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14 Nov

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Artists and Archive Film Screening – THE GREAT FLOOD – plus NOAH’S ARK

November 14, 2014 | By | No Comments

Thursday 11th December 7pm – 9pm
in the Living World Gallery at Manchester Museum

Artists and Archive Film Screening
featuring
THE GREAT FLOOD
and
NOAH’S ARK
with live poetic narration from Nathan Jones (Mercy)

tickets £5

Manchester Museum in association with Bigger Picture Film Festival present a programme of artist films using archive footage and live performance.

THE GREAT FLOOD (Bill Morrison, 2013, 78 minutes)

The Mississippi River Flood of 1927 was the most destructive river flood in American history. In the spring of 1927, the river broke out of its banks in 145 places and inundated 27,000 square miles to a depth of up to 30 feet. Part of it enduring legacy was the mass exodus of displaced sharecroppers. Musically, the “Great Migration” of rural southern blacks to Northern cities saw the Delta Blues electrified and reinterpreted as the Chicago Blues, Rhythm and Blues, and Rock and Roll. Filmmaker Bill Morrison and composer / guitarist Bill Frisell have created a powerful portrait of a seminal moment in American history through a collection of silent images matched to a searing original soundtrack.

great flood

NOAH’S ARK (Sam Meech, 2010, 23 mins)

Commissioned as part of a residency at the North West Film Archive for AND Festival, Noah’s Ark uses only films from the archive collection to retell this classic tale of preservation. The film relocates the story to the North West – with Noah and his congregation based in a church in Hulme, the animals in Belle Vue Zoo, and Mount Ararat now a seaside town near Blackpool. The film will be presented in the Living Worlds gallery (which also features in the piece) with a live performance from poet Nathan Jones of Mercy.

7_noahsarchivescreenshot08boatweb

09 Apr

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Noah’s Ark lands online

April 9, 2014 | By | 2 Comments

7_noahsarchivescreenshot02birdweb

My film Noah’s Ark is finally online. It’s taken 3 years, but you can now see the film, kindly hosted by North West Film Archive, and shared both on this site, and on the project website. The film was made as part of a residency at NWFA in 2010 set up by Abandon Normal Devices, and features the contributions of Nathan Jones (text) and Carl Brown (music)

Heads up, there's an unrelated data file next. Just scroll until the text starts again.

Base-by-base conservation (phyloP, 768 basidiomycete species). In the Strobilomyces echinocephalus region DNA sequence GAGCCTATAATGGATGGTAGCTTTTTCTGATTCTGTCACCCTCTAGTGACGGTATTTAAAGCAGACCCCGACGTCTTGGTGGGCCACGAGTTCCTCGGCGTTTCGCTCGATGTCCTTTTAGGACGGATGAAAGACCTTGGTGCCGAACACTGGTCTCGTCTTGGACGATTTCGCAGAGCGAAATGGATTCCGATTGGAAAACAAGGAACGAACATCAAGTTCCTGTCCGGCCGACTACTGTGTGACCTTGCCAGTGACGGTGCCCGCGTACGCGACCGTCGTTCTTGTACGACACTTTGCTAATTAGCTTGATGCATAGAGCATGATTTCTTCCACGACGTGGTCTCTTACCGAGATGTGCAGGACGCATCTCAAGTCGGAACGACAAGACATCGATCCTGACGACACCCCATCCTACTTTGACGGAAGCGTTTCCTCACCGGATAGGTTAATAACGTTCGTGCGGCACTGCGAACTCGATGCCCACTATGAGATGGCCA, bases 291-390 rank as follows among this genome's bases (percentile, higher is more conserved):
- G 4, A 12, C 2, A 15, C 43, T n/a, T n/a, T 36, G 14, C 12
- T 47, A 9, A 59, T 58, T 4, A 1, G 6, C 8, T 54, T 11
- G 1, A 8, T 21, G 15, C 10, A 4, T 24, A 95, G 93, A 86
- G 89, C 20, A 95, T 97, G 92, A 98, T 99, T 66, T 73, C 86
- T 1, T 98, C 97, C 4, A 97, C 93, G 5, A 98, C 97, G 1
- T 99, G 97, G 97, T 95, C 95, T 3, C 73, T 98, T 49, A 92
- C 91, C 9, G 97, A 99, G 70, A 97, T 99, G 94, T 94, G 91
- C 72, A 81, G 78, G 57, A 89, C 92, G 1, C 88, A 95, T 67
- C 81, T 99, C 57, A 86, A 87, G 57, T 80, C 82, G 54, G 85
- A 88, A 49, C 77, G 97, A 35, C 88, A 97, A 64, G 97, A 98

Why has it taken so long?

The film is made up of over 70 separate sources which each had to be cleared for use. All were cleared completely fine, apart from one clip (90 seconds) of the Manchester Museum, the rights of which were held by Granada, who had conditions on its use. This section appears before the main film. but it is one of my favourite parts. It features a poem about the Dodo by TS Elliot, as well as shots of the animal exhibits in the museum, and a Museum staff member who provides a cautionary tale about preservation.

I managed to negotiate an exhibition license for screening the clip, at a cost of £350. Sadly the cost of extending that license to dvd and web was prohibitive (£1400). Because of this I have not been able since to share the film as a whole online. Prompted by the release of Aronofsky’s blockbuster version,  I’ve finally bit the bullet and edited Noah’s Ark – cutting that fantastic prologue out of the film in order to share the work. It’s a sad thing, but necessary. When a knot can’t be untied you must cut it off. Hopefully it doesnt impact too much on the enjoyment of the film – the images, text and sound are all extremely rich, and of course, you already know the story.

If there is one overriding message from my film, it is that often in order to preserve something we are forced to make choices about what must be lost. It is difficult, but hopefully those choices force us to reassess what is important, and those things we save will form the foundations of our future stories.

Hopefully the full version, reinstated with dodos, will be screened again properly at a later date (please contact me if you would be interested to do so!).

24 Apr

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Deep Repository

April 24, 2013 | By | No Comments

The Deep Repository Module is an attempt to design a solution for a final resting place for digital media. An archive for the post-apocalyptic landscape. The concrete module may contain master formats (eg dv tapes, hard drives) securely insulated and encased, whilst associated documents other formats are stored on a read only SD card, accessible via the waterproof usb adaptor. The work was developed as part of a residency at Florence Mine, Egremont. The title is a reference to a proposed method of storing nuclear waste at nearby Sellafield in Cumbria.

19 Jan

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new materials: concrete

January 19, 2013 | By | No Comments


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